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Benjamin Mock
Benjamin Mock

Posted on • Originally published at

💡 How to check if a variable is undefined in JS

How do I check if a variable is undefined in JavaScript?


typeof xyz === "undefined"
// ==> true

You might be tempted to check a variable with something like

if(!xyz) {
    // this will NOT WORK! It crashes because xyz is not defined
    console.log("not defined");

Doing so will lead to an error like the following:

Uncaught ReferenceError: xyz is not defined

So the solution is, as already mentioned to use the typeof operator

Top comments (10)

jesperhoy profile image
Jesper Høy

Why not just

xyz === undefined


simonlegg profile image
Simon • Edited

I guess typeof has some builtin error handling. TIL.

xyz === undefined // throws Uncaught ReferenceError: xyz is not defined

typeof xyz === undefined // false

Edit: Interestingly, your suggestion works if the variable is in the “temporal dead zone”

xyz === undefined // true
typeof xyz === undefined // false
var xyz

Edit 2: Buuuuut, the above doesn’t work with block scoped variables!!

xyz === undefined // throws ReferenceError: Cannot access 'xyz' before initialization
typeof xyz === undefined // throws ReferenceError: Cannot access 'xyz' before initialization
let xyz
jesperhoy profile image
Jesper Høy

I was too quick - what I meant was:

In other words - it works when qualified (if not in browser global scope, replace "window" with whatever xyz belongs to).

I have done this countless times and never thought to use typeof - which is why I felt the need to comment :-)

Thread Thread
benjaminmock profile image
Benjamin Mock

I see - but this is different. You're trying to access a non-existent property on a global object. That's of course not throwing a "Reference not defined" error, that's true.

mgtitimoli profile image
Mauro Gabriel Titimoli • Edited

The best option when you don't know something about JS is check for it in the spec...

UnaryExpression: typeof UnaryExpression

  1. Let val be the result of evaluating UnaryExpression.
  2. If Type(val) is Reference, then a. If IsUnresolvableReference(val) is true, return "undefined".
estevanjantsk profile image
Estevan Jantsk

I'm wondering why would you add a variable inside an if if you didn't at least declared or received that variable as a parameter.

benjaminmock profile image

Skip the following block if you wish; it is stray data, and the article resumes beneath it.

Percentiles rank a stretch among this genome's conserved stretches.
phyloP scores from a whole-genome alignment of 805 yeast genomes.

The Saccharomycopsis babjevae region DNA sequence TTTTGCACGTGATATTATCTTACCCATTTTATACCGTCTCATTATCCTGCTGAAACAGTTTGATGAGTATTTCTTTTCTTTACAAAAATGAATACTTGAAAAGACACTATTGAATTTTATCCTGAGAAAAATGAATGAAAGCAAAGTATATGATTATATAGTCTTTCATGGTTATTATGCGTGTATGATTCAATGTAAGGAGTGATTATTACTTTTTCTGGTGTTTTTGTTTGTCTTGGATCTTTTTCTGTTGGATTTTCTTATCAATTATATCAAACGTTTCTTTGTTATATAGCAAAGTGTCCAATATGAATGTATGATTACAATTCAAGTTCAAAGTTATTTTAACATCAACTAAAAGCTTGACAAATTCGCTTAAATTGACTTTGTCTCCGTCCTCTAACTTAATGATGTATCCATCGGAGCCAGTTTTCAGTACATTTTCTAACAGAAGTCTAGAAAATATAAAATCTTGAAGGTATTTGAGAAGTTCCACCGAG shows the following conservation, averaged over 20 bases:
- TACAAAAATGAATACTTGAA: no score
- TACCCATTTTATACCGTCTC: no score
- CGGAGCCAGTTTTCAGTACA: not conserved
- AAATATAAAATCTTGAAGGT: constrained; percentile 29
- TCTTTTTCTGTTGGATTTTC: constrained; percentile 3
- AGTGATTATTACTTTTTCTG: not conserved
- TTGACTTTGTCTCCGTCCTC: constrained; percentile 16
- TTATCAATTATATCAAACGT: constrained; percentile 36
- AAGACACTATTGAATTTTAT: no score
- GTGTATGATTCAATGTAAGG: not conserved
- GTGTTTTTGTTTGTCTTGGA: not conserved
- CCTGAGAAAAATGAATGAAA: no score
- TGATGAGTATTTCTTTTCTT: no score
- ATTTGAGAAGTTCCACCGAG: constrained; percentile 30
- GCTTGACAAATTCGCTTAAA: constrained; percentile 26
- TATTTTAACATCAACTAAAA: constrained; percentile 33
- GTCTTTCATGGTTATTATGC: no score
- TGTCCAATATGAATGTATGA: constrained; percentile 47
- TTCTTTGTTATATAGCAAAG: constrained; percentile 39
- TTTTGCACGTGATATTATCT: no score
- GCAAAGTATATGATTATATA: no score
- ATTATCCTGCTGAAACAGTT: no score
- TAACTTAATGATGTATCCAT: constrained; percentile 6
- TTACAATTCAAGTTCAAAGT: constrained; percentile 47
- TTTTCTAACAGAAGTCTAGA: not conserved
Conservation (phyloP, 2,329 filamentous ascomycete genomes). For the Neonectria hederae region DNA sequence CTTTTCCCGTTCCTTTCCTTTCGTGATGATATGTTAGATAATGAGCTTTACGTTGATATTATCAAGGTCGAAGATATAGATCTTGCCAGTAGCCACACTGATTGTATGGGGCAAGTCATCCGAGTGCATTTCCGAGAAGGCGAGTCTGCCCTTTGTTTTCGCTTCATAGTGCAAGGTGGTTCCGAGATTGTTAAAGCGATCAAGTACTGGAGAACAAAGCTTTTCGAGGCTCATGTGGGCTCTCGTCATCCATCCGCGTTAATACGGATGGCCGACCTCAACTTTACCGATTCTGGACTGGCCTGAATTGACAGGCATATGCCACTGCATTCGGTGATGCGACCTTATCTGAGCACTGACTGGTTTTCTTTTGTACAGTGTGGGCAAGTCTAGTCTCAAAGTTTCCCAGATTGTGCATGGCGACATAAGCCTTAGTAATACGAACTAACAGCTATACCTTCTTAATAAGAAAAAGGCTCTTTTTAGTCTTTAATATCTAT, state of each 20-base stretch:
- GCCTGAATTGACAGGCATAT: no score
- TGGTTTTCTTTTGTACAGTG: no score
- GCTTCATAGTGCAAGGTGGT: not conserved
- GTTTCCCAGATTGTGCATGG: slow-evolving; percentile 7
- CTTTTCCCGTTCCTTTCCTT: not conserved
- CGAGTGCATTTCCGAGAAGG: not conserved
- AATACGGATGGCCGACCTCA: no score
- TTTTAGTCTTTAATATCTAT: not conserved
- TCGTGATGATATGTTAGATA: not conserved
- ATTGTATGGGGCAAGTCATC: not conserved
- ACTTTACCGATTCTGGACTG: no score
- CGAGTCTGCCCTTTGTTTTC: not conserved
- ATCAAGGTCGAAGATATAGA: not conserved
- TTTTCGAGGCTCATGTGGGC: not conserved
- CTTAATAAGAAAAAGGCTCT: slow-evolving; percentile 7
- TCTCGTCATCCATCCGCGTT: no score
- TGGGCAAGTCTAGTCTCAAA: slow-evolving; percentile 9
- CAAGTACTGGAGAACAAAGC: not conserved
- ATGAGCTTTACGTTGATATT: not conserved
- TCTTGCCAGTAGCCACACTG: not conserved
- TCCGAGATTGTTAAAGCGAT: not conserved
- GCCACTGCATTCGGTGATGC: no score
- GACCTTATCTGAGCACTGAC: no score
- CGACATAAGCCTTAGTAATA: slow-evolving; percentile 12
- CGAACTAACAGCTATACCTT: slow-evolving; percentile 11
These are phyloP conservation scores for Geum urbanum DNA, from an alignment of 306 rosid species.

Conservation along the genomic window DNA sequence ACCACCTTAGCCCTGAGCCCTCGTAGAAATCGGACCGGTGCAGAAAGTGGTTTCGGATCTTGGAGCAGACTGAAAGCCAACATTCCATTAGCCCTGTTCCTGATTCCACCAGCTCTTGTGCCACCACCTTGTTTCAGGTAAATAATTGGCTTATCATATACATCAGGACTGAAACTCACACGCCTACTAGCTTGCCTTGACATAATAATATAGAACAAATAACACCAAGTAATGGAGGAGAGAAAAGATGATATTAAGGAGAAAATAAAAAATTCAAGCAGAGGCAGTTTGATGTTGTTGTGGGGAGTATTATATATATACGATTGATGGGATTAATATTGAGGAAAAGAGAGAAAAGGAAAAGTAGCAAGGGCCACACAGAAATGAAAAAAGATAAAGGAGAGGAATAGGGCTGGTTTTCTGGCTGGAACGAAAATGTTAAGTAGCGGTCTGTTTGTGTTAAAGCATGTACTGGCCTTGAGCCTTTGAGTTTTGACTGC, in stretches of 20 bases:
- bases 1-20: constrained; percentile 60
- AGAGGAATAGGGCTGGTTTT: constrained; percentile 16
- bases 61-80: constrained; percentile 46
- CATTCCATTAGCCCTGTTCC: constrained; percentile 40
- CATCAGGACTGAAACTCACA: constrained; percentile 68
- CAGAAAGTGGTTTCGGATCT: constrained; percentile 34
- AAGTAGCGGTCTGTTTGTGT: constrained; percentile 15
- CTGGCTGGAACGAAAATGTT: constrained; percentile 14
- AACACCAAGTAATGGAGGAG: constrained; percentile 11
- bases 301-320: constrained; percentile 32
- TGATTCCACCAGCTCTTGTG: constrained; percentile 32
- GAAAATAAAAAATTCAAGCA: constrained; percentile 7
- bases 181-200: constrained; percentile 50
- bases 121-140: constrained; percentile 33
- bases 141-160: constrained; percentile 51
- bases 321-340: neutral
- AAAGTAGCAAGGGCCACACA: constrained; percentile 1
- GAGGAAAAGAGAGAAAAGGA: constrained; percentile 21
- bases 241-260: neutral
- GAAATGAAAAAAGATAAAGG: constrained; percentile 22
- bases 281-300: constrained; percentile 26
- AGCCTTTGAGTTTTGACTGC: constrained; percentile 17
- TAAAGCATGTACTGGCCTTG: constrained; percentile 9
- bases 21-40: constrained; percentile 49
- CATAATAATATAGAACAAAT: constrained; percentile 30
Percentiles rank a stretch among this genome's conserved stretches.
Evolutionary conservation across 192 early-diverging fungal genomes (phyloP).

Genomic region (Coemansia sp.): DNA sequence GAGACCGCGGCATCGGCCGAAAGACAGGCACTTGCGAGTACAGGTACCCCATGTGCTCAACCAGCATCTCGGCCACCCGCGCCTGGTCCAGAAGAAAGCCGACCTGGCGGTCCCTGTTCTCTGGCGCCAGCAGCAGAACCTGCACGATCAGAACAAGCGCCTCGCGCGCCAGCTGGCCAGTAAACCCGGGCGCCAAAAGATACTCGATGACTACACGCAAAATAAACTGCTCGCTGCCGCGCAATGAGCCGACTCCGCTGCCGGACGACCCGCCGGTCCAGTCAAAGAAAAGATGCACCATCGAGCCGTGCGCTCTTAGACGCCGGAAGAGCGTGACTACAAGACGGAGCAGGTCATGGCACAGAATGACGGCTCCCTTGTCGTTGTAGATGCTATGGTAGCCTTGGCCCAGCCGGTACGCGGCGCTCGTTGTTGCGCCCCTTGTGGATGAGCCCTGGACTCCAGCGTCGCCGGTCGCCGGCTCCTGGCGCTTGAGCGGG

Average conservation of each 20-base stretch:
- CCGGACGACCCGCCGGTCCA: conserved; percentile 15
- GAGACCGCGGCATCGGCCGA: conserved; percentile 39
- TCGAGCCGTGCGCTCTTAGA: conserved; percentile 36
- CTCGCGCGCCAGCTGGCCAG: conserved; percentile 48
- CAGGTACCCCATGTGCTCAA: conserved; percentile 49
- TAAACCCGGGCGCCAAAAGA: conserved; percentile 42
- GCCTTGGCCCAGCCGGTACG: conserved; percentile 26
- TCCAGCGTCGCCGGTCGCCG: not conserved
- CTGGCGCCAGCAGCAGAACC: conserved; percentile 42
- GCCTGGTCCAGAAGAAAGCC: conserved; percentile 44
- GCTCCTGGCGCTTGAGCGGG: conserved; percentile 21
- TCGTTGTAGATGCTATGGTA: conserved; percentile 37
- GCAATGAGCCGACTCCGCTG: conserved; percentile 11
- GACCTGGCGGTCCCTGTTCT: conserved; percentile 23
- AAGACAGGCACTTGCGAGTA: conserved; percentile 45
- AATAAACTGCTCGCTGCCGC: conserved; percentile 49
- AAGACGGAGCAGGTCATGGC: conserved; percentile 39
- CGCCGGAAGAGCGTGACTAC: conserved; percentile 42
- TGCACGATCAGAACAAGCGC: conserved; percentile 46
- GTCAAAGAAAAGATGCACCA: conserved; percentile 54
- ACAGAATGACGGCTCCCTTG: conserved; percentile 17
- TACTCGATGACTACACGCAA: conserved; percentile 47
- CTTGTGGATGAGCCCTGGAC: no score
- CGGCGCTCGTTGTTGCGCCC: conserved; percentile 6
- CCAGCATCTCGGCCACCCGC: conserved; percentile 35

Benjamin Mock

It might be because you don't know if a variable is declared or not. e.g. You have a global window object in the browser, but not in Node.js

skopetn profile image
Skander Guarbàa

In my opinion, it's better to introduce the problem first then give the solution at the end of the article.

Thank you

ggenya132 profile image
Eugene Vedensky

Wait, pardon my ignorance but isn't undefined a 'falsy' value? Based on my own local testing, this won't throw an error. I do however agree that implicit boolean testing is not a best practice.

martinmuzatko profile image
Martin Muzatko

What are the use-cases?
In web applications where we mostly deal with handing data from one instance to another (database -> service -> restapi -> front-end -> render). The chances are, you almost never need type checking.
Is it undefined? Well don't send it in the first place or let the database handle it.

All these checks belong to the data instance where it is coming from. So the database has to do all the checking to make sure you are not giving it NULL when it does not allow it. Or if you use a file with JSON, the author needs to make sure it is valid.

And I can think of plenty cases where implicit boolean tests are just fine and do the job.

Like: rendering a string based on its existence

Say you have a vue/react/angular/whatever app that only renders the

tag if a users address details are available.
Here we don't need to check for typeof user.address !== undefined or user.address !== undefined && user.address !== null && typeof user.address == 'string
It is simply enough to check for a truthy value. so if(user.address) render() is doing the job just fine. By the contract of the data objects given by the rest api, we know that user.address will be either undefined or a string containing the address. The user might fill in a random string, a random number or whatever. It is the backend and frontend validations job to not let invalid values pass into the database, and the database as last resort can still reject it.

As for undefined variables. I never have this problem. I explicitly require or import libraries and I define variables. I avoid race conditions at all times.